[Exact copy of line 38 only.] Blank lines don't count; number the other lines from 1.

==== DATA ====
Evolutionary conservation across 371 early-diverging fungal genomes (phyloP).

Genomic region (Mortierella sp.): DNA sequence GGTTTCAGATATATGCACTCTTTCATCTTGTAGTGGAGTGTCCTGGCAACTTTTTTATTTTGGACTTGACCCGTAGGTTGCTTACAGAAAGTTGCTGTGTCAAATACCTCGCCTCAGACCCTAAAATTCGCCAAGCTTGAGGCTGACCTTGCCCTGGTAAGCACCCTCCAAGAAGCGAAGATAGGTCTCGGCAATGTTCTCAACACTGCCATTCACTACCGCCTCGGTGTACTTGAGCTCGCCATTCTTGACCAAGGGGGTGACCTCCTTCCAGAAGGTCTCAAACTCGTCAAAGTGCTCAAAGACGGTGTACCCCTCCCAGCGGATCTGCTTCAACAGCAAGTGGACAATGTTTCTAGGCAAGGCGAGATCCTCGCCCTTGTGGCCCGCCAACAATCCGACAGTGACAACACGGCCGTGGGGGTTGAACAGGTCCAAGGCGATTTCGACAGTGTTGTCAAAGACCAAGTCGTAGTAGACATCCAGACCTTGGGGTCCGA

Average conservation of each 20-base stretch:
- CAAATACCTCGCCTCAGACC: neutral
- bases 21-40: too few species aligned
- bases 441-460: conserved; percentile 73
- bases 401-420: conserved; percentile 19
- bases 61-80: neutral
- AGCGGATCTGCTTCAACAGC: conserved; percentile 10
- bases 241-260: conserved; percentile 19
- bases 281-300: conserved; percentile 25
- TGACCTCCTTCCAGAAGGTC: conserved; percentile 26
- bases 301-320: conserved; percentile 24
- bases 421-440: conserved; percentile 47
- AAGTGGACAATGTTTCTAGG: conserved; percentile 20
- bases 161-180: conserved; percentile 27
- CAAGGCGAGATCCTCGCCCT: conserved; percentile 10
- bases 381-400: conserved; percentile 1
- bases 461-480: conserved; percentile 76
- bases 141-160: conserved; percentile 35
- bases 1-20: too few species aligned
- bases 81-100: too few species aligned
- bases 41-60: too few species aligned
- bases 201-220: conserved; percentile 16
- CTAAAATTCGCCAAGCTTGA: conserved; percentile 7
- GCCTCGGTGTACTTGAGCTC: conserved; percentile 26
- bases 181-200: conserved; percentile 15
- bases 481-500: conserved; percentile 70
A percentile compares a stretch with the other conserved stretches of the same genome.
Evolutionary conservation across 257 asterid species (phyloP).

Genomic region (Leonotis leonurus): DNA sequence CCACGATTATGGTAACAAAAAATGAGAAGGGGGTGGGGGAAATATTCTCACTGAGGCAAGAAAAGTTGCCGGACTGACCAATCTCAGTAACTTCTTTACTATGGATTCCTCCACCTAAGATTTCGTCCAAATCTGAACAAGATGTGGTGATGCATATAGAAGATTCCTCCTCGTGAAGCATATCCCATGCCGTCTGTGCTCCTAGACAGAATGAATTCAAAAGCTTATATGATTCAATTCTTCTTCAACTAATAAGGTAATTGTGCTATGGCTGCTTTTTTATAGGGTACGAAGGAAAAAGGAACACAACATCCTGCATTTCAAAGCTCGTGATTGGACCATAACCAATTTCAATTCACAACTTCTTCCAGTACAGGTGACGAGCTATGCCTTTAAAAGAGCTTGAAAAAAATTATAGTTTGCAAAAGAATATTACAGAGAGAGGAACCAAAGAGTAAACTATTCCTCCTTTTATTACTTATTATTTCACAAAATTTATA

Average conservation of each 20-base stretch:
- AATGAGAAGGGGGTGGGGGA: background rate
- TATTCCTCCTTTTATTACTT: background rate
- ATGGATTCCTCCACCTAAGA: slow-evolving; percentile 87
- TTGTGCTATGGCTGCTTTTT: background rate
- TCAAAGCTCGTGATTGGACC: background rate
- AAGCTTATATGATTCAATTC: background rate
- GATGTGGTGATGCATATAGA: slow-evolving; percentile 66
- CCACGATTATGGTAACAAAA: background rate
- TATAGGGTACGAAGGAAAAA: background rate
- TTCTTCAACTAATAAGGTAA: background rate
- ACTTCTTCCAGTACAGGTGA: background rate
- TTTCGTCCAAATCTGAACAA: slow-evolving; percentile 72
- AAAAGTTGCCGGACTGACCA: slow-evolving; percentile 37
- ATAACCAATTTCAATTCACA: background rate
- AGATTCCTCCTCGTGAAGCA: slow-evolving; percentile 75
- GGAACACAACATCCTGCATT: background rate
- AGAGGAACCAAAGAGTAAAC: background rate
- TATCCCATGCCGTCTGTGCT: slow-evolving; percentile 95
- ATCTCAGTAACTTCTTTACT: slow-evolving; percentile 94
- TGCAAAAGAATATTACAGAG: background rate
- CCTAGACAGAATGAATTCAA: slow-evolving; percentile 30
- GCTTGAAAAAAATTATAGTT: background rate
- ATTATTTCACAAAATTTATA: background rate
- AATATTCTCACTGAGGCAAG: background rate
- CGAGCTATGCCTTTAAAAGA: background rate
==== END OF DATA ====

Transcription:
- AAGCTTATATGATTCAATTC: background rate